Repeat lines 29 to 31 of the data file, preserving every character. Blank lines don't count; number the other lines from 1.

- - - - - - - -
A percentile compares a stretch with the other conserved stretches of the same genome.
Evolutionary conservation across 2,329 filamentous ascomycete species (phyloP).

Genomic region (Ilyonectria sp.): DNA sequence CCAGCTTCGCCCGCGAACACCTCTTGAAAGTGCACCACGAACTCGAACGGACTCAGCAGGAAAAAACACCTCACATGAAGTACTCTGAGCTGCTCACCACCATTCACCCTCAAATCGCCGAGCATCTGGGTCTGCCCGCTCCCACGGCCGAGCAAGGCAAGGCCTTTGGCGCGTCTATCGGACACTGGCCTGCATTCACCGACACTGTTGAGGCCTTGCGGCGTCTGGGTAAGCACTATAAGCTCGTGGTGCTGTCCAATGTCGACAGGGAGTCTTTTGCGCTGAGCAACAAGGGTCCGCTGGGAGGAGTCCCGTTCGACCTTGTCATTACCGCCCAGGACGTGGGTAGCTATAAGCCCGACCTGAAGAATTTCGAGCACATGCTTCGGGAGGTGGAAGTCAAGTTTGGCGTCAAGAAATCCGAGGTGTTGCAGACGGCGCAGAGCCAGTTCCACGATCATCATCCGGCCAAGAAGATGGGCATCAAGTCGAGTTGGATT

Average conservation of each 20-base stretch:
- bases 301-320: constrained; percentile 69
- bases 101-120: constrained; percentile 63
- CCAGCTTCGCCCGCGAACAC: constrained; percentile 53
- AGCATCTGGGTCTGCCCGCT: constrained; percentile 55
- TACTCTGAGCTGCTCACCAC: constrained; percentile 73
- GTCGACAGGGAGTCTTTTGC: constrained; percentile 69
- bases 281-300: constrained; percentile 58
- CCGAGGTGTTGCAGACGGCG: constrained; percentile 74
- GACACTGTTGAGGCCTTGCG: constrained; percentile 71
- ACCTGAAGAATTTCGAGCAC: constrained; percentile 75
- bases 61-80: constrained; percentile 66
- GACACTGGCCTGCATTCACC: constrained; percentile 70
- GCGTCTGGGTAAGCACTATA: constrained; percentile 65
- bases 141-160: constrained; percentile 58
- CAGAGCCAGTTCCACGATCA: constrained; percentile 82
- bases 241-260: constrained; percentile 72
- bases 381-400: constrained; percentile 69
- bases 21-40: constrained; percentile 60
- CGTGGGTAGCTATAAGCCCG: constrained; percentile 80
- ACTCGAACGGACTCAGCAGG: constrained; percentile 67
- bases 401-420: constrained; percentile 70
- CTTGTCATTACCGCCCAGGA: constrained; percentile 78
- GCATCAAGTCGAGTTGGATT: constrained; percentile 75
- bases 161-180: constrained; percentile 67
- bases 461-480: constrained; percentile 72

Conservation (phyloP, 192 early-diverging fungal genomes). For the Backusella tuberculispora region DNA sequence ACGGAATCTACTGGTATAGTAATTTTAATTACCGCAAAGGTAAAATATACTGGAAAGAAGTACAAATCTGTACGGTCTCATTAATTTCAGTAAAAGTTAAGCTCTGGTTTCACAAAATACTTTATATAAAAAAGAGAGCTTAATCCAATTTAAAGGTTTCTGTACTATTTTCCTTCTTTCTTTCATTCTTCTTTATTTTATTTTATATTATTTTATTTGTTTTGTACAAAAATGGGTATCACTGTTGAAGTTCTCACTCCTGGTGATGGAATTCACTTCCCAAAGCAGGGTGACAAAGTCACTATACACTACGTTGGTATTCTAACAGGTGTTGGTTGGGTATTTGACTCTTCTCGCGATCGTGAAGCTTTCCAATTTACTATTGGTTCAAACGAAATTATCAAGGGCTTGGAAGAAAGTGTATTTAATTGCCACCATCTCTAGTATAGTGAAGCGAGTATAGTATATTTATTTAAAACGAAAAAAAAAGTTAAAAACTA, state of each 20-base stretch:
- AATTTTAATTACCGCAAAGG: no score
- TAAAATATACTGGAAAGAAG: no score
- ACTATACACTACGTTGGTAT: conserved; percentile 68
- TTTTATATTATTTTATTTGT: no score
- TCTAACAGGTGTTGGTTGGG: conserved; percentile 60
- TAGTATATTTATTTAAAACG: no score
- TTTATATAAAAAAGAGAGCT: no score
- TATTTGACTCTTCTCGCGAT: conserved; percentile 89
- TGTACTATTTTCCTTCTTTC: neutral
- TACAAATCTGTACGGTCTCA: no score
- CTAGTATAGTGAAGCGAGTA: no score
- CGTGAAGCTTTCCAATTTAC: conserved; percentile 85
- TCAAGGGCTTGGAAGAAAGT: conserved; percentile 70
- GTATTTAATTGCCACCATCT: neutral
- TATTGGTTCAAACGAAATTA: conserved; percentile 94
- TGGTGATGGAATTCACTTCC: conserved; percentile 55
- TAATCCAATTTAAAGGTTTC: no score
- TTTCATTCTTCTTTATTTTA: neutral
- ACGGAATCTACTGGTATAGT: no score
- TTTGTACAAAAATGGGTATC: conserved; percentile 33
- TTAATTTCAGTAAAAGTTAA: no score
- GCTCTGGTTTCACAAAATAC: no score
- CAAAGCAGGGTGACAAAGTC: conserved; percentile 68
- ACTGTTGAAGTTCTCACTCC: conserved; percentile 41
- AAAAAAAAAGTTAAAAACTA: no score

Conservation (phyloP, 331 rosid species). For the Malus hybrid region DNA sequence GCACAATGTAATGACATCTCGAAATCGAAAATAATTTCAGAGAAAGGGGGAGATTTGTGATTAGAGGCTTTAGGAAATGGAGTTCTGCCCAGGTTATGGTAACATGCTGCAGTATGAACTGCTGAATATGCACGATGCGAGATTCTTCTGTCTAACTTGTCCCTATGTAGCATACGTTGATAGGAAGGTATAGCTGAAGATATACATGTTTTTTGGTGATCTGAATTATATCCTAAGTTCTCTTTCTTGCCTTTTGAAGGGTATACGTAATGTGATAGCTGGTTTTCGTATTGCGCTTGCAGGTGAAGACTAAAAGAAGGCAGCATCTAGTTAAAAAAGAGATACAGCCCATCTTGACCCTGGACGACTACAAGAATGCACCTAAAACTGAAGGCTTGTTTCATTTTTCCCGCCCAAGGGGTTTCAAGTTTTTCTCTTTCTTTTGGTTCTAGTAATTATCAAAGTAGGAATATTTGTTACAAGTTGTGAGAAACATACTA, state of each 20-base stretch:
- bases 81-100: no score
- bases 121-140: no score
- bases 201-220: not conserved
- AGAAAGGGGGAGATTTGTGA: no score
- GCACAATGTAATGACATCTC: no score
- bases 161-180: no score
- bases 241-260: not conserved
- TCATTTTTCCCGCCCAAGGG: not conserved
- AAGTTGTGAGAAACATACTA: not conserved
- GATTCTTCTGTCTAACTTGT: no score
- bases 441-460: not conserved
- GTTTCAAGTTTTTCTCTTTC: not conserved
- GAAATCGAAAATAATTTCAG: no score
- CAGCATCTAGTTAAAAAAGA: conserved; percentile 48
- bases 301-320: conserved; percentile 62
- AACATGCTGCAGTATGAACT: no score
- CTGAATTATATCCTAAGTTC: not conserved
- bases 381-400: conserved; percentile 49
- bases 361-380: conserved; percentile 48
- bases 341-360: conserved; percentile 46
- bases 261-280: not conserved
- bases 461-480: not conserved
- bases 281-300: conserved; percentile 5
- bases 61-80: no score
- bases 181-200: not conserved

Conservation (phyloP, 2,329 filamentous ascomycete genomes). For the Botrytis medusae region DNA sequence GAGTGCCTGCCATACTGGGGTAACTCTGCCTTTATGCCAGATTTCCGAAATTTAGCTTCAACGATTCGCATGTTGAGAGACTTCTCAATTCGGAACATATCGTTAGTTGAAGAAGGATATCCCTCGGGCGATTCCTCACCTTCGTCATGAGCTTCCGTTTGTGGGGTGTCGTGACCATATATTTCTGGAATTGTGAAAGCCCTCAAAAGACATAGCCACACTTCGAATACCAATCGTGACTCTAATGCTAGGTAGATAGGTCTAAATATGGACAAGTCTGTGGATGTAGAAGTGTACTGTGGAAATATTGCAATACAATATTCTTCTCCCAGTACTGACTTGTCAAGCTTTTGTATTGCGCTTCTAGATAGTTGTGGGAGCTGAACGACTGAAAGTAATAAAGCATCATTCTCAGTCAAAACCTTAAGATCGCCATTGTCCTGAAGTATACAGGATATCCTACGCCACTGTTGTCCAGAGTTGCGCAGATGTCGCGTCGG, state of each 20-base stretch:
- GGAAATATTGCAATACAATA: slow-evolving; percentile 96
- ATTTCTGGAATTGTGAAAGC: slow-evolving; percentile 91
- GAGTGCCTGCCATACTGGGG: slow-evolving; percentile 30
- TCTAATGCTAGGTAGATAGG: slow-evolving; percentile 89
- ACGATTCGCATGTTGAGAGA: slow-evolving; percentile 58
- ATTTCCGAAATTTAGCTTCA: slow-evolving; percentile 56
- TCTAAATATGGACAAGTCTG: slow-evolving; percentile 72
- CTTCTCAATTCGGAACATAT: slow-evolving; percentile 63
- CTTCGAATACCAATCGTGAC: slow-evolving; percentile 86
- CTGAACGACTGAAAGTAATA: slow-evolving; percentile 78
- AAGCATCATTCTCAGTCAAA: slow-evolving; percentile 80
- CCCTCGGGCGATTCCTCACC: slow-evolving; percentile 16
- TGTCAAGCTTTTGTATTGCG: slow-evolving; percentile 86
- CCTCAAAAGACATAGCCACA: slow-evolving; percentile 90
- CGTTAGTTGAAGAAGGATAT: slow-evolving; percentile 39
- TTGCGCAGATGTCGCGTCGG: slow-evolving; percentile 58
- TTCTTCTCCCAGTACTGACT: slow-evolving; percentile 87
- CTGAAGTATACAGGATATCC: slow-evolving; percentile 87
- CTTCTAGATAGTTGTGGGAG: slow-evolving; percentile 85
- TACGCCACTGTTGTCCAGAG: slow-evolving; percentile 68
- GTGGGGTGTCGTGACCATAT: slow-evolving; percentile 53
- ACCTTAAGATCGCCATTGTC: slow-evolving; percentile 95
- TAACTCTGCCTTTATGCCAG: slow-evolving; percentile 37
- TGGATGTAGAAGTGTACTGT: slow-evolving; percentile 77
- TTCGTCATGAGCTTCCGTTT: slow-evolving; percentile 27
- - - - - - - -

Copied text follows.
- bases 461-480: constrained; percentile 72

Conservation (phyloP, 192 early-diverging fungal genomes). For the Backusella tuberculispora region DNA sequence ACGGAATCTACTGGTATAGTAATTTTAATTACCGCAAAGGTAAAATATACTGGAAAGAAGTACAAATCTGTACGGTCTCATTAATTTCAGTAAAAGTTAAGCTCTGGTTTCACAAAATACTTTATATAAAAAAGAGAGCTTAATCCAATTTAAAGGTTTCTGTACTATTTTCCTTCTTTCTTTCATTCTTCTTTATTTTATTTTATATTATTTTATTTGTTTTGTACAAAAATGGGTATCACTGTTGAAGTTCTCACTCCTGGTGATGGAATTCACTTCCCAAAGCAGGGTGACAAAGTCACTATACACTACGTTGGTATTCTAACAGGTGTTGGTTGGGTATTTGACTCTTCTCGCGATCGTGAAGCTTTCCAATTTACTATTGGTTCAAACGAAATTATCAAGGGCTTGGAAGAAAGTGTATTTAATTGCCACCATCTCTAGTATAGTGAAGCGAGTATAGTATATTTATTTAAAACGAAAAAAAAAGTTAAAAACTA, state of each 20-base stretch:
- AATTTTAATTACCGCAAAGG: no score